Early on I got a lot of support from guys like Barry Lacour (Top Shelf Customs), Chopper Dave (Chopper Dave Casting Co.) and Denver Dan (The Speed Merchant). Those three were the biggest help in the beginning and I probably got to where I am now because of them. Those guys would contact people they knew and would open the doors for me. Social media was the next major tool that helped people find me. When I started a blog it put me out there both domestically and internationally. I was blown away that I started getting contacted by people in far away places that I would never would have dreamed about being exposed to. Social media is great when used correctly.

Eric 60 Olds

tyler

Your blog is a really good read, what kind of stories are you trying to tell? 
Most motorcycle or car magazine focuses on the bikes/cars and the builds. Mostly technical information and never an in-depth interview with the builder. I wanted to capture the personal side of these guys, to hear their stories. I wanted to hear how they got into motorcycles or custom cars. What influences them and how they go about their business. I was also more focused on the guys who build stuff in their garages or have shops on a small-scale and not big multi-million dollar operations.

john edwards

Your motorcycle of choice, and can you tell me about it? 
I am currently working on an 81’ Shovelhead that I hope to have done sometime this year. It all depends on finances. It’s pretty tough to spend money on your hobbies when you have a family to support!

 Mark Kawakami
Photographer that has inspired you the most? 
There are several photographers that inspire me. Mike Balzer and John Eckmier were my early influences when I started shooting. As I started shooting custom cars, girls and choppers it was David Perry that became a big influence. Adam Wright was also influential on how I approached making my photographs available in book form and how I shot subjects in a lifestyle approach.

cheyne magnusson
Most challenging shoots?
Working with professional surfers. They hate doing photo shoots that don’t involve surfing and when the waves are firing you have zero chance of getting them to cooperate.

Favorite shoot?
My trip to Japan a few years back traveling with our surf team. I had never been out of the US that far away and it was great to see some of my own culture up close and personal. It was nice that everything was paid for so the experience didn’t cost me a dime.

There’s 30 seconds to leave for a shoot, and you can only bring one camera and lens. What do grab?
My Canon5D and EF 24-105mm Lens.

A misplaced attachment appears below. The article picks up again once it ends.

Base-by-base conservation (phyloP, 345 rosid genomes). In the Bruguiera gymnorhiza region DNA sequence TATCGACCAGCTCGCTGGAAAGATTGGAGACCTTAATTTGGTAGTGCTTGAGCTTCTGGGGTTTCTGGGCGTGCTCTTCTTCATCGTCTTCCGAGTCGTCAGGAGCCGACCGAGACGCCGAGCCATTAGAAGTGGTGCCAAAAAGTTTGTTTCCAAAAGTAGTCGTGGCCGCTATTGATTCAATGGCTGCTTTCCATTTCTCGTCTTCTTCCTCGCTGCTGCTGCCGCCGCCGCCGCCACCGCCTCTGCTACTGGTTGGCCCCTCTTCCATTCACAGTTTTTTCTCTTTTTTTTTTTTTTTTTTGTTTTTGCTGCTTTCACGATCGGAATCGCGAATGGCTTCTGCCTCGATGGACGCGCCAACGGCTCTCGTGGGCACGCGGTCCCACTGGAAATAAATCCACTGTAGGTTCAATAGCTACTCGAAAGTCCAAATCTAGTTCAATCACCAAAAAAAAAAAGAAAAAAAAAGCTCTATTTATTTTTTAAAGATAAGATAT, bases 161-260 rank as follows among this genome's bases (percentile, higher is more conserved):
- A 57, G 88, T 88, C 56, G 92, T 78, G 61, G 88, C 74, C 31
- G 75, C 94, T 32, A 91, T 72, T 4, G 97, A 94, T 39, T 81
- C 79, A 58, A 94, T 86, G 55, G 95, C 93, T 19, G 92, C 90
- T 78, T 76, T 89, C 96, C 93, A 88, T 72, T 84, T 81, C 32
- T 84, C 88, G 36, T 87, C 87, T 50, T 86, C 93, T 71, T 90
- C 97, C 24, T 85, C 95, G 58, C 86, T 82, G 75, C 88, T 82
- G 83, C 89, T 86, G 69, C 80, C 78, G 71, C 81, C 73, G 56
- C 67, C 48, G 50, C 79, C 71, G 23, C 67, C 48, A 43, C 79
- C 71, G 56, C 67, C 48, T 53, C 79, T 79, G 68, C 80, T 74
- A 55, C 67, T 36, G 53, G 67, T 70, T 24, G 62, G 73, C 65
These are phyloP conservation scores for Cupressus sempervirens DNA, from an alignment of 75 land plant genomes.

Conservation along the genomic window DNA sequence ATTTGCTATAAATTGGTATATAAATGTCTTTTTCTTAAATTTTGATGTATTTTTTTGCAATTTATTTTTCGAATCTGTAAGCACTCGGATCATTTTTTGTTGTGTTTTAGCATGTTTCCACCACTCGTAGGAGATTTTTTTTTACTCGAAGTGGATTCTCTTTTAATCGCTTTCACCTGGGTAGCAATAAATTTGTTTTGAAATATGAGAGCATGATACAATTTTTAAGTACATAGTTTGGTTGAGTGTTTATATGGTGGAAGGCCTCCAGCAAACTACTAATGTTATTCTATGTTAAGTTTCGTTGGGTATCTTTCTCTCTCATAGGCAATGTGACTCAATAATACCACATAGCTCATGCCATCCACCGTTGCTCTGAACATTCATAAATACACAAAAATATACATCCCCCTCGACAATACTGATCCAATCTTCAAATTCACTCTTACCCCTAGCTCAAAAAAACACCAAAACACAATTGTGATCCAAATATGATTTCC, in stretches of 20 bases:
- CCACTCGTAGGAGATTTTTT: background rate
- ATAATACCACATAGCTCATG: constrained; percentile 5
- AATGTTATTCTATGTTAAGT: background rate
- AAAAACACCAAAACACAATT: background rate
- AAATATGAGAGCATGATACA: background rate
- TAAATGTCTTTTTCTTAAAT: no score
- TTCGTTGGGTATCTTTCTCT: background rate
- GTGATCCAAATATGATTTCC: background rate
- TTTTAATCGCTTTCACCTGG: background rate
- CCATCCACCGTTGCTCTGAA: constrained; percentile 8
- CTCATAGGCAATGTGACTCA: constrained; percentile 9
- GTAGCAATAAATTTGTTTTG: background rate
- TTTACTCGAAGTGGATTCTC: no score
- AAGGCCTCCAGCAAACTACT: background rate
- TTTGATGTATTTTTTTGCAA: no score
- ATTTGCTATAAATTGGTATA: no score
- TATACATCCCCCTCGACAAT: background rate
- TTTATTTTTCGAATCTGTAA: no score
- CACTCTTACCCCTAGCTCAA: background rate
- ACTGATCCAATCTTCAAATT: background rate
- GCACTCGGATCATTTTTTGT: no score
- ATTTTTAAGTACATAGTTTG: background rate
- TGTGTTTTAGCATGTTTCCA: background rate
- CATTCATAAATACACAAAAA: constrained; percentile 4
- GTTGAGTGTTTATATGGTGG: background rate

tbone

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You’ve just been given a blank check to go shoot anywhere in the world for a week – where would you go and why?
Europe. I would love to see the places of WWII and see the beaches of Normandy. It’s a huge part of our history that a great deal of soldiers lost their lives to give us our freedom that we all enjoy.

Imagine you could photograph anyone from the past – who would that be?
Hands down, Bruce Lee. His vision of breaking the rules in Martial Arts still has relevance today. He was the real deal and not just an action hero created by Hollywood.

Rusty Malinoski

What has photography taught you?
It has taught me to enjoy what I do and appreciate the friends that I have.

Best place to relax and grab some grub in your neighborhood? 
Best place to relax and grab some grub is Captain Jacks in Sunset Beach. The best crab legs and steak dinner around!

How would your friends describe you? 

“Mark is one of my best homies. His genuineness comes out in everything he does. Whether it is his photography or just in the conversations you have with him, everything is pure. He’s definitely someone I look up to and admire.”
– Andrew Quinones (Multi-Media Communications Specialist – Las Vegas, NV)

“Mark is motivated about his passions, family, work, friends and hobbies. More reliable than anyone I have ever dealt with and is extremely generous with his time, skills and knowledge. He’s one who looks out for his friends as much or more than he does for himself. Ask anyone who knows him.”

– Barry Lacour (Owner Top Shelf Customs – Huntington Beach, CA)

powerplant norton

What’s next for you? 
I’m not sure. I just focus on what I have on my plate now and not worry about what is next until I need to.

+ Source: Mark Kawakami